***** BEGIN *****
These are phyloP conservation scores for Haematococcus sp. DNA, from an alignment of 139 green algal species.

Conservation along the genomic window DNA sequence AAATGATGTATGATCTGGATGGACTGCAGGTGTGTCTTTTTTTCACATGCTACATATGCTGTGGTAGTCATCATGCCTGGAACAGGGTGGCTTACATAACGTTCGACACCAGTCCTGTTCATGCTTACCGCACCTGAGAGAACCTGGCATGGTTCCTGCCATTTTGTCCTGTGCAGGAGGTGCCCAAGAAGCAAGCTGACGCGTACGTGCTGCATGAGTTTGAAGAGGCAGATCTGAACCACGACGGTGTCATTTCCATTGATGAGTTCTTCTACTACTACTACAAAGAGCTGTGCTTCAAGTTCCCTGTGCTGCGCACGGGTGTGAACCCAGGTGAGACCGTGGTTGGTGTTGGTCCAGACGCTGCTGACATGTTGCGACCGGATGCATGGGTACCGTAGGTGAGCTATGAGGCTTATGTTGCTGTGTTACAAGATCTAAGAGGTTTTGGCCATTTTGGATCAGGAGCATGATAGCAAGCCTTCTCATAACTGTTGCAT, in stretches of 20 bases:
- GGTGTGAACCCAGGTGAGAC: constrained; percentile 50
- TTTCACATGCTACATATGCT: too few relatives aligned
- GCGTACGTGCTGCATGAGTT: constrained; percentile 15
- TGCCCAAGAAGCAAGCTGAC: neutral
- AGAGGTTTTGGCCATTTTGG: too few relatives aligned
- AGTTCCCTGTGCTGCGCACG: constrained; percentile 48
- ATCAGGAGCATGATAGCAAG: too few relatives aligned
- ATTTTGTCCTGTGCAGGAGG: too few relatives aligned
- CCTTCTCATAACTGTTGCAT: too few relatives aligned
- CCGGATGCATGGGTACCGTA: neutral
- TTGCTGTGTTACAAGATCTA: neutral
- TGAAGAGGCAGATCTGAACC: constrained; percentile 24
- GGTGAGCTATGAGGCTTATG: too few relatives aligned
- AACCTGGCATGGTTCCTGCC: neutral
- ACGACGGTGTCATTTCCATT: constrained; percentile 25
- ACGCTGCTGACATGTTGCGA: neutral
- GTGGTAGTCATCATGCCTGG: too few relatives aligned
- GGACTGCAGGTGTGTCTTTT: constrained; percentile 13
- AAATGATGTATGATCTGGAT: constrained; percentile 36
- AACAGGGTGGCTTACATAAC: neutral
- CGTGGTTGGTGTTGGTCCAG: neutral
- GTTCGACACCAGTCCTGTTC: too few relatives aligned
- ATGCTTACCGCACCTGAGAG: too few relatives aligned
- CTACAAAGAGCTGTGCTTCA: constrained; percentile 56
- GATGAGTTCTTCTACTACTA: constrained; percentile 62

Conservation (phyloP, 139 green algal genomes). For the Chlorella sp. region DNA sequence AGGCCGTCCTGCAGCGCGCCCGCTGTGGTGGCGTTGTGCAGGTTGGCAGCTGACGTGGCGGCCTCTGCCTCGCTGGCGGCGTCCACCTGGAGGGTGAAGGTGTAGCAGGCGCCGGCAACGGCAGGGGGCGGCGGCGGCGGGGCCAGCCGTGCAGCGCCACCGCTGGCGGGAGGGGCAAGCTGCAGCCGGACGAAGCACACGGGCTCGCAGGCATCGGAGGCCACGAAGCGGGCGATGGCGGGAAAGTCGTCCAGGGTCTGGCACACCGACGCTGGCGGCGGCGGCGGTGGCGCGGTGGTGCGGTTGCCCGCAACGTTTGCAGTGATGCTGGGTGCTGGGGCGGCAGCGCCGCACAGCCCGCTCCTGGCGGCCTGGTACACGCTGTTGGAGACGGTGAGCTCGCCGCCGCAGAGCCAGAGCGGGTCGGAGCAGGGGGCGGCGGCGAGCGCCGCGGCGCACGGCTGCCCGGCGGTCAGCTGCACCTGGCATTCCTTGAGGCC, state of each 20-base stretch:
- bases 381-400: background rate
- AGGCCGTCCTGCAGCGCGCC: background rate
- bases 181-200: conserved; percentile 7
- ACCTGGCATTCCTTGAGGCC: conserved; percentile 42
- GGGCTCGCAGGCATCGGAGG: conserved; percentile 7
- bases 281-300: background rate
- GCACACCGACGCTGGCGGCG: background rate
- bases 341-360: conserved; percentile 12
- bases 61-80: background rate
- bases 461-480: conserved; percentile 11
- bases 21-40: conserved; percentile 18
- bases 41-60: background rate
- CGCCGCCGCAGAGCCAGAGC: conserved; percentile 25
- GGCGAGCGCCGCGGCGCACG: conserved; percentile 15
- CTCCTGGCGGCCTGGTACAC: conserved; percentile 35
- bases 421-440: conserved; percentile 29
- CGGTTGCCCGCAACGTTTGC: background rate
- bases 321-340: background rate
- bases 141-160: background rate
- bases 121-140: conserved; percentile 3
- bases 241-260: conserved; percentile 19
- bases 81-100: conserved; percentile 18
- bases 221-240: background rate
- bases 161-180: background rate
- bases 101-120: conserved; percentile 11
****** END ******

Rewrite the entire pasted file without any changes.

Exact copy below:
These are phyloP conservation scores for Haematococcus sp. DNA, from an alignment of 139 green algal species.

Conservation along the genomic window DNA sequence AAATGATGTATGATCTGGATGGACTGCAGGTGTGTCTTTTTTTCACATGCTACATATGCTGTGGTAGTCATCATGCCTGGAACAGGGTGGCTTACATAACGTTCGACACCAGTCCTGTTCATGCTTACCGCACCTGAGAGAACCTGGCATGGTTCCTGCCATTTTGTCCTGTGCAGGAGGTGCCCAAGAAGCAAGCTGACGCGTACGTGCTGCATGAGTTTGAAGAGGCAGATCTGAACCACGACGGTGTCATTTCCATTGATGAGTTCTTCTACTACTACTACAAAGAGCTGTGCTTCAAGTTCCCTGTGCTGCGCACGGGTGTGAACCCAGGTGAGACCGTGGTTGGTGTTGGTCCAGACGCTGCTGACATGTTGCGACCGGATGCATGGGTACCGTAGGTGAGCTATGAGGCTTATGTTGCTGTGTTACAAGATCTAAGAGGTTTTGGCCATTTTGGATCAGGAGCATGATAGCAAGCCTTCTCATAACTGTTGCAT, in stretches of 20 bases:
- GGTGTGAACCCAGGTGAGAC: constrained; percentile 50
- TTTCACATGCTACATATGCT: too few relatives aligned
- GCGTACGTGCTGCATGAGTT: constrained; percentile 15
- TGCCCAAGAAGCAAGCTGAC: neutral
- AGAGGTTTTGGCCATTTTGG: too few relatives aligned
- AGTTCCCTGTGCTGCGCACG: constrained; percentile 48
- ATCAGGAGCATGATAGCAAG: too few relatives aligned
- ATTTTGTCCTGTGCAGGAGG: too few relatives aligned
- CCTTCTCATAACTGTTGCAT: too few relatives aligned
- CCGGATGCATGGGTACCGTA: neutral
- TTGCTGTGTTACAAGATCTA: neutral
- TGAAGAGGCAGATCTGAACC: constrained; percentile 24
- GGTGAGCTATGAGGCTTATG: too few relatives aligned
- AACCTGGCATGGTTCCTGCC: neutral
- ACGACGGTGTCATTTCCATT: constrained; percentile 25
- ACGCTGCTGACATGTTGCGA: neutral
- GTGGTAGTCATCATGCCTGG: too few relatives aligned
- GGACTGCAGGTGTGTCTTTT: constrained; percentile 13
- AAATGATGTATGATCTGGAT: constrained; percentile 36
- AACAGGGTGGCTTACATAAC: neutral
- CGTGGTTGGTGTTGGTCCAG: neutral
- GTTCGACACCAGTCCTGTTC: too few relatives aligned
- ATGCTTACCGCACCTGAGAG: too few relatives aligned
- CTACAAAGAGCTGTGCTTCA: constrained; percentile 56
- GATGAGTTCTTCTACTACTA: constrained; percentile 62

Conservation (phyloP, 139 green algal genomes). For the Chlorella sp. region DNA sequence AGGCCGTCCTGCAGCGCGCCCGCTGTGGTGGCGTTGTGCAGGTTGGCAGCTGACGTGGCGGCCTCTGCCTCGCTGGCGGCGTCCACCTGGAGGGTGAAGGTGTAGCAGGCGCCGGCAACGGCAGGGGGCGGCGGCGGCGGGGCCAGCCGTGCAGCGCCACCGCTGGCGGGAGGGGCAAGCTGCAGCCGGACGAAGCACACGGGCTCGCAGGCATCGGAGGCCACGAAGCGGGCGATGGCGGGAAAGTCGTCCAGGGTCTGGCACACCGACGCTGGCGGCGGCGGCGGTGGCGCGGTGGTGCGGTTGCCCGCAACGTTTGCAGTGATGCTGGGTGCTGGGGCGGCAGCGCCGCACAGCCCGCTCCTGGCGGCCTGGTACACGCTGTTGGAGACGGTGAGCTCGCCGCCGCAGAGCCAGAGCGGGTCGGAGCAGGGGGCGGCGGCGAGCGCCGCGGCGCACGGCTGCCCGGCGGTCAGCTGCACCTGGCATTCCTTGAGGCC, state of each 20-base stretch:
- bases 381-400: background rate
- AGGCCGTCCTGCAGCGCGCC: background rate
- bases 181-200: conserved; percentile 7
- ACCTGGCATTCCTTGAGGCC: conserved; percentile 42
- GGGCTCGCAGGCATCGGAGG: conserved; percentile 7
- bases 281-300: background rate
- GCACACCGACGCTGGCGGCG: background rate
- bases 341-360: conserved; percentile 12
- bases 61-80: background rate
- bases 461-480: conserved; percentile 11
- bases 21-40: conserved; percentile 18
- bases 41-60: background rate
- CGCCGCCGCAGAGCCAGAGC: conserved; percentile 25
- GGCGAGCGCCGCGGCGCACG: conserved; percentile 15
- CTCCTGGCGGCCTGGTACAC: conserved; percentile 35
- bases 421-440: conserved; percentile 29
- CGGTTGCCCGCAACGTTTGC: background rate
- bases 321-340: background rate
- bases 141-160: background rate
- bases 121-140: conserved; percentile 3
- bases 241-260: conserved; percentile 19
- bases 81-100: conserved; percentile 18
- bases 221-240: background rate
- bases 161-180: background rate
- bases 101-120: conserved; percentile 11